With the approach of the holiday season, excitement and anticipation abound and so do ‘holiday blues’, or a temporary condition that can cause feelings of heightened stress, dread, fatigue, agitation and mild sadness or depression.
“The time when people typically get the blue is during the holiday and often because someone is lonely,” said Dr Janet Belsky, a lifespan development expert, author and assistant professor of psychology at Middle Tennessee State University (MTSU).
The annual holidays that occur during November and December, in fact, “are probably the most stressful time of the year, because it’s expensive, you have a lot to do, and on top of it all, you’re supposed to have a great time, which can be a big problem,” she continued.
“Many people have holiday parties to host or attend, and you are expected to have a great time no matter what,” she remarked, “and that in itself can be a stressor.”
Still, there is no lone culprit when it comes to determining the No. 1 cause of the holiday blues, because a number of things can trigger the seasonal sadness, from a focus on overspending and seeing people or family members one does not want to see, to missing someone who is no longer in one’s life.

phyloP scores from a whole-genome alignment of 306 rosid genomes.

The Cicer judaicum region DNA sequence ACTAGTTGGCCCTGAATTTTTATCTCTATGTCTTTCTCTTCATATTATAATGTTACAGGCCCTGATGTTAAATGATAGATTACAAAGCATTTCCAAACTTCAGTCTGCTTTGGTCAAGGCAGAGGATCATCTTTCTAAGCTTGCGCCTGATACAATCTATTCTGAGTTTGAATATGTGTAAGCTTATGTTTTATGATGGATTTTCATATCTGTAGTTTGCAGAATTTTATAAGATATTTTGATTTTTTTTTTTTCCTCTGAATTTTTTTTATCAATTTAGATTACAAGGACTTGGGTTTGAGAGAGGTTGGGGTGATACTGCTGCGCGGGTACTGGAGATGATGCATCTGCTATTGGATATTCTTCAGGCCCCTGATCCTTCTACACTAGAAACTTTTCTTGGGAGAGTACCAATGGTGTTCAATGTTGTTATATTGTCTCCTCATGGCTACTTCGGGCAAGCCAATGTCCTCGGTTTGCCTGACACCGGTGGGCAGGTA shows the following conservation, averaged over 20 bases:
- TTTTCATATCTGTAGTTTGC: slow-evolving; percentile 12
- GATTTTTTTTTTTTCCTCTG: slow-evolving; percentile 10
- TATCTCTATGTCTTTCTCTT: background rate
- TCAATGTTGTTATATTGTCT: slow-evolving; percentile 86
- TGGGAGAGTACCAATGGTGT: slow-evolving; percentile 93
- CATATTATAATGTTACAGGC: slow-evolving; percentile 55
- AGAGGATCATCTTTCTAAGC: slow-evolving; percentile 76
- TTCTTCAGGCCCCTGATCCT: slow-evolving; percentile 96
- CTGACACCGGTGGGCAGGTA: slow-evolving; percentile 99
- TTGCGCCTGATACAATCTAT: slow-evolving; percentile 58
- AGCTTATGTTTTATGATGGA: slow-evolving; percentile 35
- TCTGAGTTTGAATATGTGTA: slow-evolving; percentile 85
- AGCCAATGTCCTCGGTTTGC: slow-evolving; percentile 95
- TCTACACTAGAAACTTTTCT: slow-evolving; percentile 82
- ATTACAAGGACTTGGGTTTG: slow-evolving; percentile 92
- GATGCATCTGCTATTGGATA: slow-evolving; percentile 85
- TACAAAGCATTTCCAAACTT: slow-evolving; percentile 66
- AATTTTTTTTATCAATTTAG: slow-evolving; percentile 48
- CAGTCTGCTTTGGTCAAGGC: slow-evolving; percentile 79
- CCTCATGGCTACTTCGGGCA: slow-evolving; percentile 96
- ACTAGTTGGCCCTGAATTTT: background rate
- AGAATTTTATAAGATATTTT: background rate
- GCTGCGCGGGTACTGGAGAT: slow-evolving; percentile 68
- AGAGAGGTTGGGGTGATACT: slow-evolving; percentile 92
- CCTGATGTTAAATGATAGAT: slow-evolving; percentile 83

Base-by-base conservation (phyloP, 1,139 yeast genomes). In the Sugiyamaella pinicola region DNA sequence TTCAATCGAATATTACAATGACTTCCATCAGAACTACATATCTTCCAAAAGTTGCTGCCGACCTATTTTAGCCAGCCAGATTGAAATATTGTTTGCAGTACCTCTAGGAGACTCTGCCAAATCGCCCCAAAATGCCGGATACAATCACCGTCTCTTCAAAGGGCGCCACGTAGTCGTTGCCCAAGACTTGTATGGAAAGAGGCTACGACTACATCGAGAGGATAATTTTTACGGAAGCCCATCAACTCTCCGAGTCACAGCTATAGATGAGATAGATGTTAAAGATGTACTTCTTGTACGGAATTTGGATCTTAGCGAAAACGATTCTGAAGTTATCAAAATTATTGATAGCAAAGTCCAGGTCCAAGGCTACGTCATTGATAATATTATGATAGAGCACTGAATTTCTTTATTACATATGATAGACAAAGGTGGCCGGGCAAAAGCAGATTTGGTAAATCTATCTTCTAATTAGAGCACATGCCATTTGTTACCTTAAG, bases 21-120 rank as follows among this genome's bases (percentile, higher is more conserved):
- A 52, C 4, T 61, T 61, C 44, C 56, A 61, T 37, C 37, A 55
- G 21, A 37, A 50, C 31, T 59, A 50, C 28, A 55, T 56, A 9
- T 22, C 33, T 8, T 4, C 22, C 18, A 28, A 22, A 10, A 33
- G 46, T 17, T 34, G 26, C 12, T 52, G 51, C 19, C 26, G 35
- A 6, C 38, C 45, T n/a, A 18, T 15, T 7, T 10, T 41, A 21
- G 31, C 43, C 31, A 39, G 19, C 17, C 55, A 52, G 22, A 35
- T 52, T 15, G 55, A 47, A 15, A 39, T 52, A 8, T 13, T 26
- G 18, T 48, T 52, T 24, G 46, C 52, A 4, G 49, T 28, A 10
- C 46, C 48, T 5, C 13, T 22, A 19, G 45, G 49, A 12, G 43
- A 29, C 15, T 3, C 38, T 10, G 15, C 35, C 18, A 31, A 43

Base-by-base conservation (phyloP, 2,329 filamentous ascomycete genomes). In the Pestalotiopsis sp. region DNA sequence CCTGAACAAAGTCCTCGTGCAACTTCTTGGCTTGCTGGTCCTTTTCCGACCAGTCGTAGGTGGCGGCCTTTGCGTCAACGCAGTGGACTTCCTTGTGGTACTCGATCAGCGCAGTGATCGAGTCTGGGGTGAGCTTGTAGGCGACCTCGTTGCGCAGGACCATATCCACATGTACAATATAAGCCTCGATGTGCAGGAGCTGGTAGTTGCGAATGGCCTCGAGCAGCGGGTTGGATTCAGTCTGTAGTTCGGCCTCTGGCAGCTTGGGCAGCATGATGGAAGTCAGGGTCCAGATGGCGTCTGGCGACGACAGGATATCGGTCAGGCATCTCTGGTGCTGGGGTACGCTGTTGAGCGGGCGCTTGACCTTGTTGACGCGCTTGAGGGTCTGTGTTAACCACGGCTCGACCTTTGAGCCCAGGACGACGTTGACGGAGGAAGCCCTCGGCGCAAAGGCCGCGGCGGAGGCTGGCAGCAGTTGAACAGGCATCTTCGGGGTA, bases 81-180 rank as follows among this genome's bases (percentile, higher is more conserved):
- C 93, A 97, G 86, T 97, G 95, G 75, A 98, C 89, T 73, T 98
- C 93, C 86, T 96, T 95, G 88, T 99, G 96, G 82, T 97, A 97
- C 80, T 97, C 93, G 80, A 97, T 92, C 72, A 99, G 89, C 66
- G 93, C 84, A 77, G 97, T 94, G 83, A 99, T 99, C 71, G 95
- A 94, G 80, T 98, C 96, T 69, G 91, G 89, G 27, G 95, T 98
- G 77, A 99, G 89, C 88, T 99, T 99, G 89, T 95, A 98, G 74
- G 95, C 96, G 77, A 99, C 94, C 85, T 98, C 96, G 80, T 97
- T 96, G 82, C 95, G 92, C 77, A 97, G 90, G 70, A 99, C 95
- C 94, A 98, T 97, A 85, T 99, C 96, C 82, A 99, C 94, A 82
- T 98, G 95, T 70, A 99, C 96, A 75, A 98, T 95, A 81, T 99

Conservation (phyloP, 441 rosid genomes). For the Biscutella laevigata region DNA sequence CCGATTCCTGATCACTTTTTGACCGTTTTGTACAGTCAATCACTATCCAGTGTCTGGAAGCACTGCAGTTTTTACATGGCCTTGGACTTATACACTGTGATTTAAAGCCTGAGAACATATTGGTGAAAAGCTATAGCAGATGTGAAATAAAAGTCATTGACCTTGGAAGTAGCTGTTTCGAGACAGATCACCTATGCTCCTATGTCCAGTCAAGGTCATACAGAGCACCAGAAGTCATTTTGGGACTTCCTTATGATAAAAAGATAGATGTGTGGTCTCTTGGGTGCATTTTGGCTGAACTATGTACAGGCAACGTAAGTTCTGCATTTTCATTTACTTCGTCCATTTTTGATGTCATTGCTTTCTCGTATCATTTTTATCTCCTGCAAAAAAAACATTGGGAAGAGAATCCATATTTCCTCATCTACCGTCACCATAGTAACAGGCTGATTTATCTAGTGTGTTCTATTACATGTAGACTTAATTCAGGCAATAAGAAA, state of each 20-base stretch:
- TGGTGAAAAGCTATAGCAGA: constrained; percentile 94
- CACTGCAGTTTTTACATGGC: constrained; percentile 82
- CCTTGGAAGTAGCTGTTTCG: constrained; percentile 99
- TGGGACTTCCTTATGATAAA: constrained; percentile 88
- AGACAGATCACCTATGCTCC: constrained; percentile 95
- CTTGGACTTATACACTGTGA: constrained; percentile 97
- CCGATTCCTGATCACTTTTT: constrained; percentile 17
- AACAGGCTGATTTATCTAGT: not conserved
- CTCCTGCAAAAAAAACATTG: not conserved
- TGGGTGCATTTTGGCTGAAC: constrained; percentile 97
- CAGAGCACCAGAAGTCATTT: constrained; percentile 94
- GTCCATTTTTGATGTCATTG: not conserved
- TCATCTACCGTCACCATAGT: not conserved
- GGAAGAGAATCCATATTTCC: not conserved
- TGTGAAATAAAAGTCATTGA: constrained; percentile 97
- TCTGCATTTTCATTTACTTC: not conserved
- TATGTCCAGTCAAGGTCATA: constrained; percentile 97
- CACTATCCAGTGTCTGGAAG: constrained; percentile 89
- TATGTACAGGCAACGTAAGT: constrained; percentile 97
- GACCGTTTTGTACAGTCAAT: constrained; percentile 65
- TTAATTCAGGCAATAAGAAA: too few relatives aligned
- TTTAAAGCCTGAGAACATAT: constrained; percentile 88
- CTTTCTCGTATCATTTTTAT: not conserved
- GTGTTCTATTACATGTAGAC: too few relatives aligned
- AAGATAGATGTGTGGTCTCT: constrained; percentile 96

“One of the problems is that the holidays are supposed to be this great time, an expectation thing,” Belsky explained. “Like when it’s your birthday, you start to get an expectation that all is going to be great, but really, the holidays are often a time when people think about what’s missing in their lives.”
Moreover, she surmised, it is likely that women encounter the annual holiday rut most often.
“Because women are more of the social species, they may be more susceptible to experiencing this kind of blues,” Belsky explained. “In terms of gender roles, women are generally expected or asked to do more such as cooking, party planning, shopping and so forth, and when you add that to their other responsibilities, it can be overwhelming.”
Nonetheless, gender is not the determining factor when it comes to experiencing a blue Christmas, for men endure such feelings, too. The primary male stress trigger, in fact, is more likely associated with who isn’t with them during the holiday festivities, she noted.
“Men may have more potential to have problems if they are not with someone they may long to be with, be it family or friends,” she said.
For example, “Sometimes, they may not be able to go back home for the holidays in general, because of work or some other reason, and in such cases, not seeing who you want to see can be a problem.”